Typical contra dance choreography comprises four parts, each 16 counts (8 measures) long. The parts are called A1, A2, B1 and B2. This nomenclature stems from the music: Most contra dance tunes (as written) have two parts (A and B), each 8 measures long, and each fitting one part of the dance. The A and B parts are each played twice in a row, hence, A1, A2, B1, B2. While the same music is generally played in, for example, parts A1 and A2, distinct choreography is followed in those parts. Thus, a contra dance is typically 64 counts, and goes with a 32-measure tune. Tunes of this form are called "square"; tunes that deviate from this form are called "crooked". Crooked tunes are more commonly used in square dancing, where the phrasing of the dance does not have to align as closely with the phrasing of the music.

To give weight in figures such as an allemande, rollaway or swing, lean slightly away from your partner and maintain a distinct resistance in your arm, hand and fingers; don't squeeze, but don't let your arms go limp or fully extended, either. This helps you and your partner move in unison.[1] It also allows such figures to be done faster and with extra flair, and may enhance the sense of dancing with the other person and not just near him or her. Weight is also known as spring, springiness, or tension.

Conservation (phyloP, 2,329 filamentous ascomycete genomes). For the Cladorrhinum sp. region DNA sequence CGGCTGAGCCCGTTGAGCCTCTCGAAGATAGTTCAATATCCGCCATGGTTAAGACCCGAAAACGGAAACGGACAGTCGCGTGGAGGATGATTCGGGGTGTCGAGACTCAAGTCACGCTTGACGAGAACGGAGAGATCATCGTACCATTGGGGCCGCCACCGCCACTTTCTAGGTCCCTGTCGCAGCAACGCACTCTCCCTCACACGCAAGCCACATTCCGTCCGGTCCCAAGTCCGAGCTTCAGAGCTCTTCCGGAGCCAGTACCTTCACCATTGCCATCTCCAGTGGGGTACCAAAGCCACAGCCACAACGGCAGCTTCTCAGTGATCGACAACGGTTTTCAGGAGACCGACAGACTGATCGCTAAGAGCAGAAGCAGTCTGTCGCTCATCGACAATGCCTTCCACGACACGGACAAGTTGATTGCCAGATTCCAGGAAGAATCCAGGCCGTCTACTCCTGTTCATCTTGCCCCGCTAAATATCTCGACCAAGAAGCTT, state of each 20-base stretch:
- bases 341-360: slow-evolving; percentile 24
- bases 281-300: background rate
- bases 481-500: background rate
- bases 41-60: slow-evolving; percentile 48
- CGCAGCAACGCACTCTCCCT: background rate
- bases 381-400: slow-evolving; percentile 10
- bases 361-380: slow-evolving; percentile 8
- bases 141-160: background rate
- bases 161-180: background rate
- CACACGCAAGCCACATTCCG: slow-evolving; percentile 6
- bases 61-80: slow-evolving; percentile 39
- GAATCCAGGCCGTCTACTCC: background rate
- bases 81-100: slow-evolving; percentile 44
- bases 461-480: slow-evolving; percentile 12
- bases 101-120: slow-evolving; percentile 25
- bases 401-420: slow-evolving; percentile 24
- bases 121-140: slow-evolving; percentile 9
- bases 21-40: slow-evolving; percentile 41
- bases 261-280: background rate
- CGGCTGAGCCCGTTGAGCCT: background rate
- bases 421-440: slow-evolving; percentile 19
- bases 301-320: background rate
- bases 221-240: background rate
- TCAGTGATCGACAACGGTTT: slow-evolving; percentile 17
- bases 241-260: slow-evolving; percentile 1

Same-sex partners are increasingly common in contra dancing, by preference or to accommodate different numbers of men and women attending; in the descriptions that follow, 'gentleman' and 'lady' refer to roles, rather than sexes.

Contra dance figures

Basic figures for singles and pairs

Two dancers join either right or left hands in a thumbs-up grip and walk around each other.